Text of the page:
Like just about everyone else I was stunned by it. I could not imagine the sudden grief that parents, friends, and families must have felt. The idea that a group of six-year-old children were so quickly massacred in this way is unimaginable. So terrible is this to me this that my mind is mentally blocked from putting myself into the shoes of those parents. I think I would have a mental breakdown if I did. I was basically numbed by it. The President was visibly moved to tears when he first made public comments about it.

My immediate thoughts were about the guns. I thought it was indeed the easy access to guns that was the problem here. Those guns were legally obtained by Lanza’s mother, an avid gun enthusiast. Unfortunately for her, that attitude cost her her life at the hands of her own son just before he went on his killing rampage and suicide. The state of Connecticut is reputed to have some of the strictest gun laws in the country. It didn’t matter. The guns were there at the disposal of a mentally deranged individual.

Personally, I wouldn’t go anywhere near a gun. Guns scare me, frankly. To me the dangers of someone getting accidentally shot far outweigh the improbability of my using it for protection, which would be the only reason for me to own one. I am reminded of a former employee of mine whose son was killed by a gun carelessly placed on a table in her home by a friend who was police trainee. The boy found it, started playing with it and he accidentally shot himself in the head.

I believe that the massacre in Newton would never have happened if guns were made illegal.

It happens to be the case that in England gun ownership is very strictly controlled. If I understand correctly the police don’t even carry guns. It also happens to be the case that the gun homicide rate there is one of the lowest in the world. If we could do the same here in America, this massacre would very likely never have happened.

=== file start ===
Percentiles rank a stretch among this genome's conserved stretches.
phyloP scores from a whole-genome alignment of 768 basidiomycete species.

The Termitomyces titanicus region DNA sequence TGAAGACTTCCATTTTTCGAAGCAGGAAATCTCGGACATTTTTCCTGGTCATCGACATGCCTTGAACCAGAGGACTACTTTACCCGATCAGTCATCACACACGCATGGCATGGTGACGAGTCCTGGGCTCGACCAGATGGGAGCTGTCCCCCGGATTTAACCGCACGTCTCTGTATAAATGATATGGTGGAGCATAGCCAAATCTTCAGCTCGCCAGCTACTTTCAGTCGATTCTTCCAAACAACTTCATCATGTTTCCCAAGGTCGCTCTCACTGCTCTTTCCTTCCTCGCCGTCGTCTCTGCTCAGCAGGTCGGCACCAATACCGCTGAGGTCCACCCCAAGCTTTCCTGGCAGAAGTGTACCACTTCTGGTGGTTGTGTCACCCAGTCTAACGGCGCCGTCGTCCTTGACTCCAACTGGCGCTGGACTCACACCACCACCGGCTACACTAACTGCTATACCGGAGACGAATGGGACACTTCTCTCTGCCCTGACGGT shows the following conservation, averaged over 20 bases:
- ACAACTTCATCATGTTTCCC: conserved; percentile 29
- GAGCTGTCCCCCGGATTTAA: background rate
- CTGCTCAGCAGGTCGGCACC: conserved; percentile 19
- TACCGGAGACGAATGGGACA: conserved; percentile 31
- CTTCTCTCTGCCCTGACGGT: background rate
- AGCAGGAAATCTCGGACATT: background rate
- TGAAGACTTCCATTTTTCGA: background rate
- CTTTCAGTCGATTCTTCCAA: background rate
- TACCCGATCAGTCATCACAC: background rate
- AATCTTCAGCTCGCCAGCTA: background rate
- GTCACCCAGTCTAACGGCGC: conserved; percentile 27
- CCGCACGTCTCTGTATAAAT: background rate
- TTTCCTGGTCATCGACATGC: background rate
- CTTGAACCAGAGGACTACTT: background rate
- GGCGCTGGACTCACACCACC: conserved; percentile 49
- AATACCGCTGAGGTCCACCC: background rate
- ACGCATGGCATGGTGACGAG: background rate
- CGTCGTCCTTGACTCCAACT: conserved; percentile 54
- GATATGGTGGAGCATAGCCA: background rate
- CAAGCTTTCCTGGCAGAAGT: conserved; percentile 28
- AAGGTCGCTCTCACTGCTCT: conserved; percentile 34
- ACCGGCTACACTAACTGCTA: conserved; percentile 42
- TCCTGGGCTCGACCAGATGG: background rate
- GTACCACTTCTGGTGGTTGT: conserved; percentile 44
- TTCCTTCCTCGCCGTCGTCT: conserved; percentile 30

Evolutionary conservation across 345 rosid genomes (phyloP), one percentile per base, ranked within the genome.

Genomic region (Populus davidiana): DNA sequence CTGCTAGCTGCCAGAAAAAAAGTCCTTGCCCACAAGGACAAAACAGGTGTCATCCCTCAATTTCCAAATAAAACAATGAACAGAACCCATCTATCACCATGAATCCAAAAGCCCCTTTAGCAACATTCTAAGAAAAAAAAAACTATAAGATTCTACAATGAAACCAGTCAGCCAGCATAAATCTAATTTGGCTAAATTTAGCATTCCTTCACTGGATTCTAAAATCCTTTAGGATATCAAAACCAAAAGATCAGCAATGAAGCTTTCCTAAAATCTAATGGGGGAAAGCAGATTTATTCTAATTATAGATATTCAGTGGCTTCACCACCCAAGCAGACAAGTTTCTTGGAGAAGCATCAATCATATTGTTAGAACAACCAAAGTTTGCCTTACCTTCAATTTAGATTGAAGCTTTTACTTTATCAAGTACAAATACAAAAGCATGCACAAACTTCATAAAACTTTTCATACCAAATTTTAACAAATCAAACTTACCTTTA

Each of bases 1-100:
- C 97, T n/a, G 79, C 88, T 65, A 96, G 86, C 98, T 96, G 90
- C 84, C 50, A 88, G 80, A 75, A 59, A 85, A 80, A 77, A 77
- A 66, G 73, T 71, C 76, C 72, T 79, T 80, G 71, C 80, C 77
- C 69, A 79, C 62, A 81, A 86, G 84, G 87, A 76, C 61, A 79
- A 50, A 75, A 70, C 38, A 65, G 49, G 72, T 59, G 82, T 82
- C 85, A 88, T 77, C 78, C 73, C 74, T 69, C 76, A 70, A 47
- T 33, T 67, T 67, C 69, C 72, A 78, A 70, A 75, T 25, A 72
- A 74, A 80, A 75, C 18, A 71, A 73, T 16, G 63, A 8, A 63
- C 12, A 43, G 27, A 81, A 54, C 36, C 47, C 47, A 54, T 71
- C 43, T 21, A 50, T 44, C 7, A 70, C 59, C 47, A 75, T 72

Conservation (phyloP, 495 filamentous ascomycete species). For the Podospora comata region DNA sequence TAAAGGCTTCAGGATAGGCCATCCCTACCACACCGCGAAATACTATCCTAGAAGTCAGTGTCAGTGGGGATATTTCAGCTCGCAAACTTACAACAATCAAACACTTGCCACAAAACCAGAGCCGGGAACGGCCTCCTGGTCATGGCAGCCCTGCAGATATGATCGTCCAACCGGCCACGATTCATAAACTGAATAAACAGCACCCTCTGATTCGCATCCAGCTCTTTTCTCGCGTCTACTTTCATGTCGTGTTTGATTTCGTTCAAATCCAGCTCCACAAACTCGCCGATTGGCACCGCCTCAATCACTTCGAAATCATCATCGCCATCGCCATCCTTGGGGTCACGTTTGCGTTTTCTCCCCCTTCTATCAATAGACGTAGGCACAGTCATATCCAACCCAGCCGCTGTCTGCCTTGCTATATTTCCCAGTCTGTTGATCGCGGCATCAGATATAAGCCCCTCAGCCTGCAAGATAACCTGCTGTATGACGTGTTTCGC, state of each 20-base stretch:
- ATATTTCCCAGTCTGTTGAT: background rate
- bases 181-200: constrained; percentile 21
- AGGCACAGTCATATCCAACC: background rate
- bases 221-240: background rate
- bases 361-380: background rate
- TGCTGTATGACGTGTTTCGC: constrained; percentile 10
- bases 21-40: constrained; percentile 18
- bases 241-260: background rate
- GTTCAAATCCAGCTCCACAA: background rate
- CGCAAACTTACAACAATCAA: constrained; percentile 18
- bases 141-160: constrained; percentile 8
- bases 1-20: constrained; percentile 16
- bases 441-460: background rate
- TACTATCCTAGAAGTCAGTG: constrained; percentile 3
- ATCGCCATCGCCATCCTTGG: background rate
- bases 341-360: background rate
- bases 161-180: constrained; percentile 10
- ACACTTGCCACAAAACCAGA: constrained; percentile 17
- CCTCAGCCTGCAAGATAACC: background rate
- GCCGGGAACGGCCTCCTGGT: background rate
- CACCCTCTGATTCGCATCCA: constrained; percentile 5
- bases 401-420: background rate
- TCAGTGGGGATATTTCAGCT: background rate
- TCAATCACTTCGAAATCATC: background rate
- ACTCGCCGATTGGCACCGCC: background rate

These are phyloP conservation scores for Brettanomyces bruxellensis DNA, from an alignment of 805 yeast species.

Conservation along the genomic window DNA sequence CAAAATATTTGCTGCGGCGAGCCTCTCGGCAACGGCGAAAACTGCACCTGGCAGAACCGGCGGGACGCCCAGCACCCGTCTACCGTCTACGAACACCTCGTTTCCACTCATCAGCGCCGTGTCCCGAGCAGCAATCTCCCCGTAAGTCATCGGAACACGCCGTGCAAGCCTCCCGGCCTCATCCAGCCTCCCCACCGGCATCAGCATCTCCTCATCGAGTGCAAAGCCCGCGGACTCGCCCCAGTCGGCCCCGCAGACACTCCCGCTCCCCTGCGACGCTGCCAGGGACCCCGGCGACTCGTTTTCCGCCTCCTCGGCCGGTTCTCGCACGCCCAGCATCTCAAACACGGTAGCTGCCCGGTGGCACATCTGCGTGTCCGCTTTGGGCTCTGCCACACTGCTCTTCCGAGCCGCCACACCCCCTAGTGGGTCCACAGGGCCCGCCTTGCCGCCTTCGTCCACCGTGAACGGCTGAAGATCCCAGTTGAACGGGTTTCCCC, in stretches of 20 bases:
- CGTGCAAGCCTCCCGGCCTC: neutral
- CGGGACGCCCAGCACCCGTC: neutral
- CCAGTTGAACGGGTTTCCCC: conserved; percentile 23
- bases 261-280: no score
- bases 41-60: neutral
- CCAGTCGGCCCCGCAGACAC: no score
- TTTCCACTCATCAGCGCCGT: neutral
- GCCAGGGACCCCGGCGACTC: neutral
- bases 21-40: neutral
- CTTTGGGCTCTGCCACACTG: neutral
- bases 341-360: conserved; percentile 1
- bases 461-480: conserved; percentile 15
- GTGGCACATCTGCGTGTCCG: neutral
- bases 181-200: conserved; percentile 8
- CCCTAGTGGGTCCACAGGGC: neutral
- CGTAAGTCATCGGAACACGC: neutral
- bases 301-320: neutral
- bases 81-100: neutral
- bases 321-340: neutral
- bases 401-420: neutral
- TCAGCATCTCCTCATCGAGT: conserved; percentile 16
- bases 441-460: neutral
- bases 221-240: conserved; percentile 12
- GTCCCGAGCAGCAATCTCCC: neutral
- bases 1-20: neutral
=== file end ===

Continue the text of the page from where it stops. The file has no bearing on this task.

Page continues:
The trouble is you can’t do that here. It is a constitutional right of every American citizen to bear arms. And there is some truth to the slogan of gun rights advocates that if guns are outlawed, only outlaws will have guns. It is therefore quite understandable that some people feel the need to own a gun for protection.

If I recall correctly the founding fathers believed that confiscating guns from the citizenry was a first step towards tyranny. Which is one reason they introduced the 2nd amendment. But is that still the case? In my view making all guns illegal would be a huge step towards solving this problem. But the only way that can be done is to repeal the second amendment to the constitution. That is not going to happen. Although using England as an example I think it should. Will outlaws still have guns? Of course they will. But I would differ with England in that I would still allow law enforcement to carry them.

Gun enthusiasts of course would vehemently protest any such move. They use guns as toys… for target practice and the like. And then there are hunters. Perhaps an exception could be made for single shot rifles for hunting purposes. But I would outlaw all private ownership of all handguns and assault type semi automatic weapons that can take a large magazine clip filled with bullets. I would certainly outlaw those large ammunition clips. This is the type of gun and clip used by Lanza to shoot and kill so many victims so quickly.